“Why Us? Left Behind and Dying,” a documentary film and research project, is an in-depth examination of the reasons why HIV rates are disproportionately high in black communities. It was made from the point of view of a small group of inner-city African-American teenagers, ages 14-17, from Westinghouse High School in Pittsburgh, PA.

For once, these teenagers wanted to be the researchers; not just the researched. So the filmmakers became facilitators and teachers; stepping back and allowing the teens to ask their own questions of heterosexuals, homosexuals, intravenous drug users, public health experts, and scientists.

The myriad of factors that contribute to HIV’s impact on the African American and African communities are presented in truthful and unflinching terms.  Knowing the mechanics of the virus is simply not enough for the community to survive it.  We need to understand the stark realities of how the disease permeates the community aided by political, social and cultural beliefs, policies and practices.

Oral Manifestations of HIV Disease, Pre-Exposure Prophylaxis (PrEP): The Basics and Beyond Hepatitis B & C Updates

The goal of an interprofessional update in HIV is to be able to demonstrate the importance of a team effort to provide quality comprehensive care to people living with HIV. Oral Health Professionals, Public Health Practitioners, Medical Professionals, Social Workers, Community Outreach Workers, and students interested or involved in any of these fields were able to attend and in most cases received continuing education credits for their participation.


Kevin Ard, MD, MPH
Medical Director National LGBT Health Education Center Fenway Institute Faculty Member, Division of Infectious Diseases, Massachusetts General Hospital, Instructor in Medicine, Harvard Medical School.   Dr. Ard has written and lectured widely on LGBT health disparities, intimate partner violence in LGBT relationships, and HIV prevention. His current interests include LGBT health education, the intersection of clinical medicine and public health, and the care of patients with HIV and hepatitis C.  Dr. Ard serves as faculty for the New England AIDS Education and Training Center.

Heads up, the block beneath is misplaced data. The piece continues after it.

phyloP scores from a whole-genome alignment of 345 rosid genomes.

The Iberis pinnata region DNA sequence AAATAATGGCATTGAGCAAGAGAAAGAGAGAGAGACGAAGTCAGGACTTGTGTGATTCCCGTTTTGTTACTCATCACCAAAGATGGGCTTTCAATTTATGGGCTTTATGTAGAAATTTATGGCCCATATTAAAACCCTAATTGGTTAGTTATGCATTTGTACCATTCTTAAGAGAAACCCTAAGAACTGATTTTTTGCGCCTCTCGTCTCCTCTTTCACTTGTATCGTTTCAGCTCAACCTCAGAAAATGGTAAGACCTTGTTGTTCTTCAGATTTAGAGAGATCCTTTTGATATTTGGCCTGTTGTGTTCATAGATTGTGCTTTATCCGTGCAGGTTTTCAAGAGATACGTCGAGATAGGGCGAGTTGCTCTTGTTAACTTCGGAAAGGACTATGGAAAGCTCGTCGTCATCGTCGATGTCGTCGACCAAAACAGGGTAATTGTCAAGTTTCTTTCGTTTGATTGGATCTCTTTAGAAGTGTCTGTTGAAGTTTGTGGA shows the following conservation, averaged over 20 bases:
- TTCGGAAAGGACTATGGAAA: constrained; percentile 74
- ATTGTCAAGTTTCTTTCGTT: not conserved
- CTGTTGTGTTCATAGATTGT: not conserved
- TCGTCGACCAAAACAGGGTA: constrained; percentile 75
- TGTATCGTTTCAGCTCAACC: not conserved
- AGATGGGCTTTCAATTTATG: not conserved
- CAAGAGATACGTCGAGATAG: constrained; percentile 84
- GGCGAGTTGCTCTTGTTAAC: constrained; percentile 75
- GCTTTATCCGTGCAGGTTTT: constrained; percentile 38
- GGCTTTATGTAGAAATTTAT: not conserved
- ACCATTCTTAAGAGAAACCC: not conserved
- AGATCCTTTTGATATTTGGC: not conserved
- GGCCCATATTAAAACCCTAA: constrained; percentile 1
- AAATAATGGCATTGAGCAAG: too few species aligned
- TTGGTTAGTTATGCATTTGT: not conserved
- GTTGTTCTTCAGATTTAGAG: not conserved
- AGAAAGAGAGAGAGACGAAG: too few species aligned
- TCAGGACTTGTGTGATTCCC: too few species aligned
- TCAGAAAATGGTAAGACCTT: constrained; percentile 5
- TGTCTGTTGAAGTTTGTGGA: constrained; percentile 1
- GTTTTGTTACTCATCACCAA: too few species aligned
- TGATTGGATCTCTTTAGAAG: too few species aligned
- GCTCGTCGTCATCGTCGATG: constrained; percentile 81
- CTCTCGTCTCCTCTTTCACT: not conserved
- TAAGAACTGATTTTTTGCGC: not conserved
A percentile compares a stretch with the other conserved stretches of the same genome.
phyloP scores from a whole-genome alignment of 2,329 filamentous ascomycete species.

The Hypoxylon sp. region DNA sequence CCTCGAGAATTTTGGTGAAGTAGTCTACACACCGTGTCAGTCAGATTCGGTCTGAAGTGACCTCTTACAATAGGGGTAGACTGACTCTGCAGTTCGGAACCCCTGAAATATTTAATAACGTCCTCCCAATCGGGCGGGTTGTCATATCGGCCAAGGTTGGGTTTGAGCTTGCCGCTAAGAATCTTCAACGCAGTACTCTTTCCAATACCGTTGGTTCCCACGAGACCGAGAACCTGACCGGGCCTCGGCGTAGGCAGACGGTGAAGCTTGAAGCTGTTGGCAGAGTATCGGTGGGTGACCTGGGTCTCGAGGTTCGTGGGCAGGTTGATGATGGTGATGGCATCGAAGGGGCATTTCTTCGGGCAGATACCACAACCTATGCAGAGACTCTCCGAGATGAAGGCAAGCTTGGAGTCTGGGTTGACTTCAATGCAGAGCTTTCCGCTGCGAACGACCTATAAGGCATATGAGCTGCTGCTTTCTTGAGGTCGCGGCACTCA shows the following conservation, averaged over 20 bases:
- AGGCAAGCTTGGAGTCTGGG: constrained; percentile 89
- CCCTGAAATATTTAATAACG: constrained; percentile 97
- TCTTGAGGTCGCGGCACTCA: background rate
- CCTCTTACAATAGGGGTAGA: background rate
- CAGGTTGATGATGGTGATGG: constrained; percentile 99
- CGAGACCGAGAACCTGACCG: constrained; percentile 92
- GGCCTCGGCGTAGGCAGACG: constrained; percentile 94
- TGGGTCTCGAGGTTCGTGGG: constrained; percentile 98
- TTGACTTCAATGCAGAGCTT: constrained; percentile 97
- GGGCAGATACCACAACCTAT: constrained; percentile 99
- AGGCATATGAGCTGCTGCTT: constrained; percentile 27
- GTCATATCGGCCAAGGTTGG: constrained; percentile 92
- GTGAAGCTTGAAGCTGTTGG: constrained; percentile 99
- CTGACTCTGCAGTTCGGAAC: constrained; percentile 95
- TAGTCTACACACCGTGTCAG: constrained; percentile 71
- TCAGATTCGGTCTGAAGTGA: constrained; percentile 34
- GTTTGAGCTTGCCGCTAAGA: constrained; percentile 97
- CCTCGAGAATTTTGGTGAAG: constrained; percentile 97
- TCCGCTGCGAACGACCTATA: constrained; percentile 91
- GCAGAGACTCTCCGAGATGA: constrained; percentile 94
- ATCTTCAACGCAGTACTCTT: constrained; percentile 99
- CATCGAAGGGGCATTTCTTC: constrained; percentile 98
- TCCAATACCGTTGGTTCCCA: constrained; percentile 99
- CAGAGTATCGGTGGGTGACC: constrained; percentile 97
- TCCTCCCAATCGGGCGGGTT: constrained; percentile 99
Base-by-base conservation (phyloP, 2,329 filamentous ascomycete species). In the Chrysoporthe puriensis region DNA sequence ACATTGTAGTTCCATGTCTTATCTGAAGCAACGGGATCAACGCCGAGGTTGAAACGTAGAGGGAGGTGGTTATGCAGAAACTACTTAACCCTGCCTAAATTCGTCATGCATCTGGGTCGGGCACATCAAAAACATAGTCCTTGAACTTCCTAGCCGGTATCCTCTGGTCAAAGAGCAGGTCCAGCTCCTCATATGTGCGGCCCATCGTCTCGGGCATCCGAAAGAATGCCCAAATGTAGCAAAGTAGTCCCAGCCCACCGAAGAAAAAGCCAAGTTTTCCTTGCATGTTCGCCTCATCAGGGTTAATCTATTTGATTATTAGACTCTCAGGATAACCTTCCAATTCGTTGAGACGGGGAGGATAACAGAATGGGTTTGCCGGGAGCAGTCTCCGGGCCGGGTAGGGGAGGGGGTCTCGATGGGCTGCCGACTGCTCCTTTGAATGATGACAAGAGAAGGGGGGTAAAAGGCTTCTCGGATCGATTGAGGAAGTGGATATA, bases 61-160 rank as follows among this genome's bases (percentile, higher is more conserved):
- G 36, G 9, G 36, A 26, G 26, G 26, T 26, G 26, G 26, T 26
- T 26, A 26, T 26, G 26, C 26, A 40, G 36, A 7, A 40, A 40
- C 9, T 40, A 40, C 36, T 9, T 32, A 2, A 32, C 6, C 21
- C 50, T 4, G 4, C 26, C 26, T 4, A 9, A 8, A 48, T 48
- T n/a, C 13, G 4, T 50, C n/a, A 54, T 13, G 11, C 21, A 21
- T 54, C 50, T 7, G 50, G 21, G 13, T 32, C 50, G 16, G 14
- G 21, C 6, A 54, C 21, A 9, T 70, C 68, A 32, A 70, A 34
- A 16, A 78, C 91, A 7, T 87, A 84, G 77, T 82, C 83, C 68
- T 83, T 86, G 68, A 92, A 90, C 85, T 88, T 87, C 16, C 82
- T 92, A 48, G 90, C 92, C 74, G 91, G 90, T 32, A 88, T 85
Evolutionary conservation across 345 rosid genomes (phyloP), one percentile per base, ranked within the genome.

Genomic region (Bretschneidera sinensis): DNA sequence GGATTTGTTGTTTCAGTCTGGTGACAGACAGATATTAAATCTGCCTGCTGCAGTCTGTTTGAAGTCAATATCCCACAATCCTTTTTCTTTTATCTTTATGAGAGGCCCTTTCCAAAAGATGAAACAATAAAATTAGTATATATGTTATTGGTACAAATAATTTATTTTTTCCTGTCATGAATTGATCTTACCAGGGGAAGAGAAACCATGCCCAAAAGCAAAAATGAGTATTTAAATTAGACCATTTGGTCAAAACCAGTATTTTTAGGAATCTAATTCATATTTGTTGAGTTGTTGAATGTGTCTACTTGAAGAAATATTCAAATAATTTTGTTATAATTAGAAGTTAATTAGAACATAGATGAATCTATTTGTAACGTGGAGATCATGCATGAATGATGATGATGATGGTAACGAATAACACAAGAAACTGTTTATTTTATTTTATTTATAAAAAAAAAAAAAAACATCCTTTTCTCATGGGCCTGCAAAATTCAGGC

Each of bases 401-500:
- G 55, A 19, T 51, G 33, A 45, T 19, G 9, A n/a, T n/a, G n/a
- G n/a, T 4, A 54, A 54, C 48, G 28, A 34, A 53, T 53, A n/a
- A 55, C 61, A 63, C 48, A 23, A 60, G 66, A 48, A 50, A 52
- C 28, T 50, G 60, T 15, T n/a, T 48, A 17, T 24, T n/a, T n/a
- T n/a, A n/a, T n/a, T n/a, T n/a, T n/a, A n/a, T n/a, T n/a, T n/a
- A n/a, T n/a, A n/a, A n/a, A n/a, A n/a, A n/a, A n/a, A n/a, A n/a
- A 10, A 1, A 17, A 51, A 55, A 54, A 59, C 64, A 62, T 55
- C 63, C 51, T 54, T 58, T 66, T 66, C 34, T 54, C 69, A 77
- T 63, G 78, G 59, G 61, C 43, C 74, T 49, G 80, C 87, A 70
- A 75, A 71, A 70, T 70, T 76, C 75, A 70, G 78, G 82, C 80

Hervé Sroussi DMD, Ph.D.
Director of Research, Division of Oral Medicine & Dentistry, Brigham and Women's Hospital, Dana-Farber Cancer Institute.  Dr. Sroussi is a Diplomate of the ABOM. He holds a DMD from Hadassah School of Dental Medicine in Jerusalem, Israel, a Ph.D. in oral sciences as well as a certificate in oral medicine from the University of California, San Francisco. He is an associate professor, chief of oral medicine and the director for graduate studies at the College of Dentistry of the University of Illinois in Chicago. His clinical and scientific interests converge in his effort to better understand and manage diseases resulting from dysregulated immune functions.  Dr. Sroussi serves as faculty for the New England AIDS Education and Training Center.

Alysse G. Wurcel, MD MS
Assistant Professor of Medicine at Tufts University School of Medicine, attending physician in the Division of Infectious Diseases and Geographic Medicine at Tufts Medical Center. Dr. Wurcel’s expertise is in infectious diseases, HIV, hepatitis C, HIV pre-exposure prophylaxis, sexually transmitted diseases.  Dr. Wurcel serves as faculty for the New England AIDS Education and Training Center.

This event was sponsored by the New England AIDS Educational and Training Center, Gilead, Boston University School of Public Health, and Boston University Henry M. Goldman School of Dental Medicine.